USE STATS_LIB, ONLY: YPROD; USE STATS_LIB, ONLY: PROD
makes entities YPROD and PROD in STATS_LIB accessible.
USE DATA_MODULE, RENAME_A => A
makes all entities of DATA_MODULE accessible by their declared names
except that RENAME_A is the local name for A (A as such is not accessible).
USE DATA_MODULE, ONLY: RENAME_A => A
makes only the entity A of DATA_MODULE accessible using the local name
Notes and Discussion
So far as I can determine, the existing DWARF V2 module DIE (DW_TAG_module)
is suitable for representing Fortran 90/95 modules. Moreover, I am not
aware of any DWARF limitations that would restrict the representation of
an entity within a module differently than elsewhere. (For example, the
fact that you can't specify the SAVE attribute or TARGET attribute is
equally true both inside and outside of a module declaration and therefore
not a limitation of the module entry as such.)
I intentionally skipped stating rules that determine accessibility outside
of a module. I believe that an implementation can include in a module entry
- only those entities that are accessible outside, or
- all entities, without indication of which are accessible, or
- all entities with appropriate accessibilty attributes to indicate
The choice is a quality of implementation issue and not dictated by DWARF.
(This issue is no different than the corresponding issue found in C++ classes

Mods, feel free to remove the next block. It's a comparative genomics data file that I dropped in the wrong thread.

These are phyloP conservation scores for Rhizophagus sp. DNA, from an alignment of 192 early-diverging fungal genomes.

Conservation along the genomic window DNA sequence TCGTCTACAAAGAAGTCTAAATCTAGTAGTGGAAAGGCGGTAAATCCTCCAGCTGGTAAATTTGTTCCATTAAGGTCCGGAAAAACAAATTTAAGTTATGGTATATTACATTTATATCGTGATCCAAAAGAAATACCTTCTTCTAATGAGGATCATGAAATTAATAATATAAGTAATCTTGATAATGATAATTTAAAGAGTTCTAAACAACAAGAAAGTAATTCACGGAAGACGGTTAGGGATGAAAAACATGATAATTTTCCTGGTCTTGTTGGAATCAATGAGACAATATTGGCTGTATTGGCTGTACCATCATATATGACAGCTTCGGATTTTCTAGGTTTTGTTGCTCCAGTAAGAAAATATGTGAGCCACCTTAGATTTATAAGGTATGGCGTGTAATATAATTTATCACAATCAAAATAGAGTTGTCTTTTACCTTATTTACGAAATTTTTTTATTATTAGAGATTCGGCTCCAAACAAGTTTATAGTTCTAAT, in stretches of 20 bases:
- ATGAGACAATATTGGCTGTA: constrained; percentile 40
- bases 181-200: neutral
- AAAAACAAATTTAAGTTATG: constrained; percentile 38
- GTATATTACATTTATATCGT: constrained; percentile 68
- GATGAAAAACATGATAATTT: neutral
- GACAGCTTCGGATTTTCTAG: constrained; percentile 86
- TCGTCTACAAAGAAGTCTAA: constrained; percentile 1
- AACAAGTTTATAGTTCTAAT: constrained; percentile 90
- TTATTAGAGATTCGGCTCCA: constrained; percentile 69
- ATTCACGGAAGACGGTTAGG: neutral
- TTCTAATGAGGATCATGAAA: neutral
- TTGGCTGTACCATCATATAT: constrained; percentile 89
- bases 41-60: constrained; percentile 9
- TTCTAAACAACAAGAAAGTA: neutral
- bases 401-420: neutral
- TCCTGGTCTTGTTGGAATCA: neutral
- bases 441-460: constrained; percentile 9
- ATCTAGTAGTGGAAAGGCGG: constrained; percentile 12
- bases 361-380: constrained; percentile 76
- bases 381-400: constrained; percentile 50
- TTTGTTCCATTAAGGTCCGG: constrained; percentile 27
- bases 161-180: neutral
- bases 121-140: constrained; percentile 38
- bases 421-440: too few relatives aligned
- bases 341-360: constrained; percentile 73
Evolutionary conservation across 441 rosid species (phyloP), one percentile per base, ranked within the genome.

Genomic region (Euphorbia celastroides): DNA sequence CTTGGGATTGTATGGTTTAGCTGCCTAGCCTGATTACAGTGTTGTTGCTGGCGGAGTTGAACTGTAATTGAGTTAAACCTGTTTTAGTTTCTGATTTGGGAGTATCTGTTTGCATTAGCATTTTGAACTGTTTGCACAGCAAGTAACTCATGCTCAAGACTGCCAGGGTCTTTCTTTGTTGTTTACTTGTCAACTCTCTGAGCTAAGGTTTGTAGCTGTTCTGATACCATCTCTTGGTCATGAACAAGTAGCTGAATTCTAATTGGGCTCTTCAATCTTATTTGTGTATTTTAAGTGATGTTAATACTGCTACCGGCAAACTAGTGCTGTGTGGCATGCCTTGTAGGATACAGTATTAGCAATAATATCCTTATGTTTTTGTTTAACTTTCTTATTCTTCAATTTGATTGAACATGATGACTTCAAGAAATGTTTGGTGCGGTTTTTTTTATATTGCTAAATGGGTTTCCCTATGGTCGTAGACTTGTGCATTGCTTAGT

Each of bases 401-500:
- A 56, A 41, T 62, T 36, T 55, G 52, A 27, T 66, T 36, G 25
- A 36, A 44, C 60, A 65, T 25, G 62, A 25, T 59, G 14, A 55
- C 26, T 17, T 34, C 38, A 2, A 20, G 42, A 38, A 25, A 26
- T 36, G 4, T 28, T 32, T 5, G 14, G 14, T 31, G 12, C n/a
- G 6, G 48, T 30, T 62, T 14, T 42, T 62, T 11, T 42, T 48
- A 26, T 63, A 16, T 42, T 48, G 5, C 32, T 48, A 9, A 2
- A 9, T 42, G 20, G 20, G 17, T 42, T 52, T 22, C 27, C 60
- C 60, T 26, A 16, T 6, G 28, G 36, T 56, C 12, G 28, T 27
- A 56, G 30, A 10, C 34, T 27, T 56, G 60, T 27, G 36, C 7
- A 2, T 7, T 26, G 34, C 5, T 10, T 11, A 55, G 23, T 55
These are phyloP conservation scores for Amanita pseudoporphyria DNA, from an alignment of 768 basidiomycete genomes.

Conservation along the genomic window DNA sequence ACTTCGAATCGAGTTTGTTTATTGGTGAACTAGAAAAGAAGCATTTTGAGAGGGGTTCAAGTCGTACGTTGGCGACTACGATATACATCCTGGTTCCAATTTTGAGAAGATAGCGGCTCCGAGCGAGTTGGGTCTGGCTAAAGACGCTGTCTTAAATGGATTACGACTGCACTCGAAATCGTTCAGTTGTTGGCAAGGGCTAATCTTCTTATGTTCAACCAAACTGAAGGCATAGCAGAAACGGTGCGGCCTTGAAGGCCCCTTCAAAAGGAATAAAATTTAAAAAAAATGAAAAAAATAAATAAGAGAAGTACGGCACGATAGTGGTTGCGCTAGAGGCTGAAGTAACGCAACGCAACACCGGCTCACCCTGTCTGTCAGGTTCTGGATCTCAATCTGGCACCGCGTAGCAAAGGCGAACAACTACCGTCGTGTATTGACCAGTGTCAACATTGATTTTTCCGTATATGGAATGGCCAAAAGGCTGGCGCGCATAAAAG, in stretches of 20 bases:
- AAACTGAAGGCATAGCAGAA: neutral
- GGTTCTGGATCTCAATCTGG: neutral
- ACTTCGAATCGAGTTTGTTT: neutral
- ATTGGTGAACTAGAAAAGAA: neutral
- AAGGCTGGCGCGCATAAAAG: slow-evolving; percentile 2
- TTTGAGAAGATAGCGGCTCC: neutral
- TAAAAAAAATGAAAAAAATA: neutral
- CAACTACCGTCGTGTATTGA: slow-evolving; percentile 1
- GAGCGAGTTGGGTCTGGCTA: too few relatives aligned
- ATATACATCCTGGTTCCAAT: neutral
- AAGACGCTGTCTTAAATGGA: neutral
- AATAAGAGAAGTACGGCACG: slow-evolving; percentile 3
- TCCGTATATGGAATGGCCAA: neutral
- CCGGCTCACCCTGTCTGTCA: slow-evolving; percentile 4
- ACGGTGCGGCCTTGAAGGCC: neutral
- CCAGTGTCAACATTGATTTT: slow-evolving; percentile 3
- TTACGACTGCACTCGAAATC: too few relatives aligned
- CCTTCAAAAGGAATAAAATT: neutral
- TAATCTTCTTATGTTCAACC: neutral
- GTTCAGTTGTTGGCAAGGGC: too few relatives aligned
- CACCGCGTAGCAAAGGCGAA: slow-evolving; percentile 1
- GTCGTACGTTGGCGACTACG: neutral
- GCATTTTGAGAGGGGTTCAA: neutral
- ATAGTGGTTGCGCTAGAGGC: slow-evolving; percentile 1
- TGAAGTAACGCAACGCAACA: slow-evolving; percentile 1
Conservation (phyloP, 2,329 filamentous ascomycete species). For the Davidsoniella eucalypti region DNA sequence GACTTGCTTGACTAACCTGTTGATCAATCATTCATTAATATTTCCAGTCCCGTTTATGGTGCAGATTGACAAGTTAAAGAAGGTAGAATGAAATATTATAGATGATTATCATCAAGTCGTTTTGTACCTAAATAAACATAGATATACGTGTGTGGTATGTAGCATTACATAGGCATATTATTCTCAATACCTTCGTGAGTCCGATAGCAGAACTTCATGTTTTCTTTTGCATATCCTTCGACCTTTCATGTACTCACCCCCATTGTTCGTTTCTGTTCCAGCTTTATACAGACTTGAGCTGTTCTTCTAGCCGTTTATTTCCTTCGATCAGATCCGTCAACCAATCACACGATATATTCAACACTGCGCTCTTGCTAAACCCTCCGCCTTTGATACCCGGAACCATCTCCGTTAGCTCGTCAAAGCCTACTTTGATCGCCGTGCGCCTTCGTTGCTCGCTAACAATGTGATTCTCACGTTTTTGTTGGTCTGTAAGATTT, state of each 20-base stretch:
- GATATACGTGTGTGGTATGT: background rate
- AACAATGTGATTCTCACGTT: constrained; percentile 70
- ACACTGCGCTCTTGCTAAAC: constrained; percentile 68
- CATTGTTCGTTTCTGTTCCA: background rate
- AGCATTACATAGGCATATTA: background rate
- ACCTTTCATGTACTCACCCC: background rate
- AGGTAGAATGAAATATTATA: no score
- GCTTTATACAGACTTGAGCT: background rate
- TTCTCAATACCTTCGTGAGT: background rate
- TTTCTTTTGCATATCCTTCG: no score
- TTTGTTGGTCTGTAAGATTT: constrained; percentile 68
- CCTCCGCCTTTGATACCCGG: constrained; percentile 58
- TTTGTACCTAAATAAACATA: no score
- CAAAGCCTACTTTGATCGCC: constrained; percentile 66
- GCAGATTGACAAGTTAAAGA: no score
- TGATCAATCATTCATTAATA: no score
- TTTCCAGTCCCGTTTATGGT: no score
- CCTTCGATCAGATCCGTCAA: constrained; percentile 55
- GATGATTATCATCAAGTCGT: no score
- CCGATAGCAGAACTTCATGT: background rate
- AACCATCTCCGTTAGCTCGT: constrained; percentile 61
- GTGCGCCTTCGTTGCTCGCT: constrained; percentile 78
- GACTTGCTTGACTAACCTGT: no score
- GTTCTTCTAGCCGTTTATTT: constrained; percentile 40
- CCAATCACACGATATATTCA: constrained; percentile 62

and the same considerations apply.)
In short, I see no need for additional DWARF mechanisms to handle the
description of F90/F95 modules.
There appear to be three kinds of USE statement that need to be accomodated:
3) USE-all-entities-with-some-renamed (possibly all)
Let us consider each in turn:
1) The USE-with-only-list form of USE statement can be represented using
DW_TAG_imported_declaration with a DW_AT_import attribute that refers to the
imported entity, and
- if renamed, then a DW_AT_name attribute whose value specifies the
- otherwise, no DW_AT_name attribute (in which case the local name is
the same as the name in the module)
(The former has no C++ equivalent, while the latter is equivalent to a C++
In general, the USE statements of a module will require multiple such
imported declaration entries to represent, one for each use-name that is
2) The USE-all-entities-as-is form of USE statement can be represented
using DW_TAG_imported_module with a DW_AT_import attribute that refers
to the module entry and no DW_AT_name attribute.
(This is equivalent to the C++ using directive.)
(Note that the C++ namespace alias definition has no equivalent in FORTRAN
3) The USE-all-entities-with-some-renamed form remains. I can think of two
ways this might be handled.
a) One is to represent this the same as a USE-with-only-list, that is, as
a series of imported declaration entries, at least one of which does